Well, #3 never called. At least I can safely say this now since it's been two weeks since I last saw him and about one week since I left my short yet friendly voicemail message.

And now, not only is my ego ever so slightly bruised, but my friends have completely lost credibility. Now whenever they say "No you don't look fat in that" or "Of course you were right," I'll wonder whether they are telling me the truth or lying/patronizing me.

Perhaps it is part of the friend's job to lie to you. They say "His loss," when in reality, it is actually your loss. And what good friend would ever point out the cellulite dimples in your thigh while you try on a swimsuit? Would they ever admit that his new girlfriend who occasionally models for Vogue and Cosmopolitan is indeed prettier than you? Of course not. So perhaps I shouldn't be too disgruntled with the fact that my friends tried so hard to mask the reality that #3 didn't like me and consequently wouldn't call me. It's because they cared.

However, I do think there are times when friends need to give tough love. I would have preferred that this incident with #3 be that time. While it is sweet in the short-term to enable a girl's hopes and wishes, it is dangerous in the long-run because she will eventually find out the truth--that a guy doesn't like her, that she has cellulite, that the model is prettier--and that reality check, coming from a nonfriendly source, hurts even more.

Monday, January 23, 2006

My effect on boys in high school

When I was a sophomore in high school, I went to the homecoming dance with a boy. I later learned he was gay.

When I was a senior in high school, I went to my prom with another boy. I later learned he was gay.

Now from what I understand, gay isn't something one becomes. It's the way someone is. So I won't take the above-mentioned incidents as a reflection of my tendency to permanently turn men off from women. Perhaps I simply gravitate towards gay guys, or maybe they gravitate towards me. At any rate, I won't take offense. At least not until I turn another guy gay.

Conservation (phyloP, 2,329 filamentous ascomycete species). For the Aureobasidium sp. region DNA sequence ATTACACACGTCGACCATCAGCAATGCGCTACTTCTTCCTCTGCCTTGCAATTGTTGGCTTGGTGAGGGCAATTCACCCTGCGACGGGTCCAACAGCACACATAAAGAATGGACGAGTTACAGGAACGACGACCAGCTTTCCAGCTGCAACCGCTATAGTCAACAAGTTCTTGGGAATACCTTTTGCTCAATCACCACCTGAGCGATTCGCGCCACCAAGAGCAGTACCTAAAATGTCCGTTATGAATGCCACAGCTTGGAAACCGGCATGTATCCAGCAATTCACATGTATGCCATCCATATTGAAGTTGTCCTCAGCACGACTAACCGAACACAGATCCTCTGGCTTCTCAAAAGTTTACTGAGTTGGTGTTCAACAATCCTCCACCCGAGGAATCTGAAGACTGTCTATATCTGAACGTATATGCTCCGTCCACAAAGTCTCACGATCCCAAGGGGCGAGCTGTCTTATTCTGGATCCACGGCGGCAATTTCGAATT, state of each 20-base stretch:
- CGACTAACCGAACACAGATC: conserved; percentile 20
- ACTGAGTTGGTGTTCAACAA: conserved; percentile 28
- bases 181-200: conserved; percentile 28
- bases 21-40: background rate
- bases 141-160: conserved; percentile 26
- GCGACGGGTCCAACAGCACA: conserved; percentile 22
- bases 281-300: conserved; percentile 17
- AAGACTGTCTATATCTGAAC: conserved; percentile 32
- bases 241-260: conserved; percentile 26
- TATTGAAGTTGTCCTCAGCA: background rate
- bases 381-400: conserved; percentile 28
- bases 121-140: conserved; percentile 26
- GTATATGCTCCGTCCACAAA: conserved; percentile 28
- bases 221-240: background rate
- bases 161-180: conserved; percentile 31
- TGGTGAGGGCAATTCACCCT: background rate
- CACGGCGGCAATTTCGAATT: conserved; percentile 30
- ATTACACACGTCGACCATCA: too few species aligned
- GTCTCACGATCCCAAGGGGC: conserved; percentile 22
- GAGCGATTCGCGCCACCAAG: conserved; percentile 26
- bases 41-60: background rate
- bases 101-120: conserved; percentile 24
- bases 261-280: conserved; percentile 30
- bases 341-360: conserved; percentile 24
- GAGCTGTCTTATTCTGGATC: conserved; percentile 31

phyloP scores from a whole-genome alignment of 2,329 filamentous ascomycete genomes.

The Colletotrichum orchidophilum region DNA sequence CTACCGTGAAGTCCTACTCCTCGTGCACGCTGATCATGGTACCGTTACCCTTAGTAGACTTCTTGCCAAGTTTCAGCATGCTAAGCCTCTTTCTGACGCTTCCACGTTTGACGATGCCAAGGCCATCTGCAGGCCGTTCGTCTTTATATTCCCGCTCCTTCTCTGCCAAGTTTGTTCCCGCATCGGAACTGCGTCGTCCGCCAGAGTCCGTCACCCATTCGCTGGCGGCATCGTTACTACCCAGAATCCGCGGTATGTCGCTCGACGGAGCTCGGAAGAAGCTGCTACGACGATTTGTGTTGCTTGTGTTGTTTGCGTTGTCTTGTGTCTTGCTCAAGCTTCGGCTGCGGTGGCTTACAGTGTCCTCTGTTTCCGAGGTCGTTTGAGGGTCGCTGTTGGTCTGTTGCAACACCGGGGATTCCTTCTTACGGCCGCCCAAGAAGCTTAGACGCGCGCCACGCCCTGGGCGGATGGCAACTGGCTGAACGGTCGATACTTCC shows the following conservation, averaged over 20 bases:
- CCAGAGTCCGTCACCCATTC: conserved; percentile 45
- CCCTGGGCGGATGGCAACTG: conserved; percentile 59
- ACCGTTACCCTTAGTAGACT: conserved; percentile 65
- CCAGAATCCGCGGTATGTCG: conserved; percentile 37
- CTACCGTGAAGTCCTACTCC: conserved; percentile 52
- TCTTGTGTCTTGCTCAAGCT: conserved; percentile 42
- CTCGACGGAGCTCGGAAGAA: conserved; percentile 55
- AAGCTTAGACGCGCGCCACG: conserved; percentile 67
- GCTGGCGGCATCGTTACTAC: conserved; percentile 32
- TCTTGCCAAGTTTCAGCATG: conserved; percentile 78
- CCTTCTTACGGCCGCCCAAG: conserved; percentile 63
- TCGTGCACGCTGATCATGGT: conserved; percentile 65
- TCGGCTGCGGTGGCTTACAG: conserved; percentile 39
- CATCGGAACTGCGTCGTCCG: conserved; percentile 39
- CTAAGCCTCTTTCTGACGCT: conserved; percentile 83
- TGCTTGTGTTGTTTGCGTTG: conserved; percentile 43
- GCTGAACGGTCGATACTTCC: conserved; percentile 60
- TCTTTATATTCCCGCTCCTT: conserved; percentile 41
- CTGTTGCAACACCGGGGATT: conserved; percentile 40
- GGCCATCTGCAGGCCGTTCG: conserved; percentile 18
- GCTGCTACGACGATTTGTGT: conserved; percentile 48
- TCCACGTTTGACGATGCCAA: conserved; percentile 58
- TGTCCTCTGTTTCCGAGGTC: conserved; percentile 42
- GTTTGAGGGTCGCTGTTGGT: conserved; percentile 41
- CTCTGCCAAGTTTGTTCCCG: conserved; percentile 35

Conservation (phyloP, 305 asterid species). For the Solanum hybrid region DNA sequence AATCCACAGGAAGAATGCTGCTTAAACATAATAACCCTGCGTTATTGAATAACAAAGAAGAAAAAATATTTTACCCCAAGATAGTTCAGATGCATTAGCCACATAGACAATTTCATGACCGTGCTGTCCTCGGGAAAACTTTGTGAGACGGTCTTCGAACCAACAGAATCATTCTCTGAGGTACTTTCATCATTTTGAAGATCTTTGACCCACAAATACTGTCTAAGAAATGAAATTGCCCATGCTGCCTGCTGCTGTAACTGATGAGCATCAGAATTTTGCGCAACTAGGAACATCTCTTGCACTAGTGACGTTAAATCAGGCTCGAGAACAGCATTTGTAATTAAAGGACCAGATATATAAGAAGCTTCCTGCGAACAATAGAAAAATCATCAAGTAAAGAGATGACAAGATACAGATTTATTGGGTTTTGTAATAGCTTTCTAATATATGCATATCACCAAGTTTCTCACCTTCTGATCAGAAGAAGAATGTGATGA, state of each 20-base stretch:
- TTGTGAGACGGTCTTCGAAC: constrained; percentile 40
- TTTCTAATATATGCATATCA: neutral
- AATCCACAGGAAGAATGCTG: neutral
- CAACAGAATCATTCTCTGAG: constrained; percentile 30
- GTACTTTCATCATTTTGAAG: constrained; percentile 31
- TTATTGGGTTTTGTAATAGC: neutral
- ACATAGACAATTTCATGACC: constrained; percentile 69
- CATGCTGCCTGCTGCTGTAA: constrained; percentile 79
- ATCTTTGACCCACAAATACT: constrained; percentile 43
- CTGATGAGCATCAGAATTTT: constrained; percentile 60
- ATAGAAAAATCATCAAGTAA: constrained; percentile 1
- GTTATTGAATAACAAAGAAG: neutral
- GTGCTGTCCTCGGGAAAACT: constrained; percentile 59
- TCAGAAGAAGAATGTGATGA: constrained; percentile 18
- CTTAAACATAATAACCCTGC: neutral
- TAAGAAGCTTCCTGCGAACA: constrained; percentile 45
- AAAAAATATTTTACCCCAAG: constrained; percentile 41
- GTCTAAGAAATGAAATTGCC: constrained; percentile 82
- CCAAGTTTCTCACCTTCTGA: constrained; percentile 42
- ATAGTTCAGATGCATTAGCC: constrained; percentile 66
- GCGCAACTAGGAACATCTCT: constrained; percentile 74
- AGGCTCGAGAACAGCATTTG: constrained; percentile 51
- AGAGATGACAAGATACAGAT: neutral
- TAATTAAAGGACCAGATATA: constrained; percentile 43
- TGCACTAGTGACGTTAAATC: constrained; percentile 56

Ah, love

I've been in love two and a half times. Two guys were genuine (who comprise the "two"), and two other guys (who comprise the "half") were not. But I figure that the two non-genuine guys add up to about half. Saying "I love you" to someone is one of the hardest things for me to do, and if I said it to the two latter guys, then it must mean something. Then again, it's amazing how much pressure you feel when a guy says "I love you" to you first, and kind of just gazes at you, waiting for you to reciprocate the phrase. I may have succumbed to pressure.

Then I wonder, what if all this time I had thought I was in love with whomever, and in reality, I had never been in love? I had mistaken long-term, intense "like" for actual "love"? And then I will have wasted my I-love-you's on these undeserving guys. When you ask people who are in love how they knew they were in love, they give you that frustrating response: "You just know." Oh, okay. Thanks for clearing that up.

Or, perhaps I'm building love up to be more than it is. A friend told me that the idea of marrying for love is a modern concept, one that didn't exist until the mid-late twentieth century. Even my mom, who I think is a bit liberal for the average Asian immigrant mom, thinks it's better to marry someone who is good than wait for someone you love. "What is love anyways?" she asked. A bunch of chemicals in our brains that helps propagate the species? A social concept we made up to justify sex?

I'm sure I'll figure it out once I get there, whatever and wherever "there" is. And then hopefully, I'll just know.

Saturday, January 21, 2006

The Golden State beckons

I went outside today and was welcomed with blinding sunlight and melting ice and snow. The sky was a clear blue and I realized how long it's been since I've seen unadulturated sunshine and how much I missed it and how much I like it. And I suppose seeing "The Graduate" last night should have sparked my curiosity in deflowering a 21-year-old virgin more than in California living, but it didn't. I've lived in three of the five largest cities in the U.S.; and two of the three largest. I have one more city I feel I need to check out to determine if it "fits" me: Los Angeles. I was there once as a young child, and haven't been back since.

From what I hear, people either love it or hate it. They love the vibe, the attitude, the climate, the lifestyle. Or they hate the superficiality, the flakiness, the silicon implants and bleached hair. I suppose there's only one way to find out whether or not daily sunshine and seventy to eighty degree weather is for me: see for myself.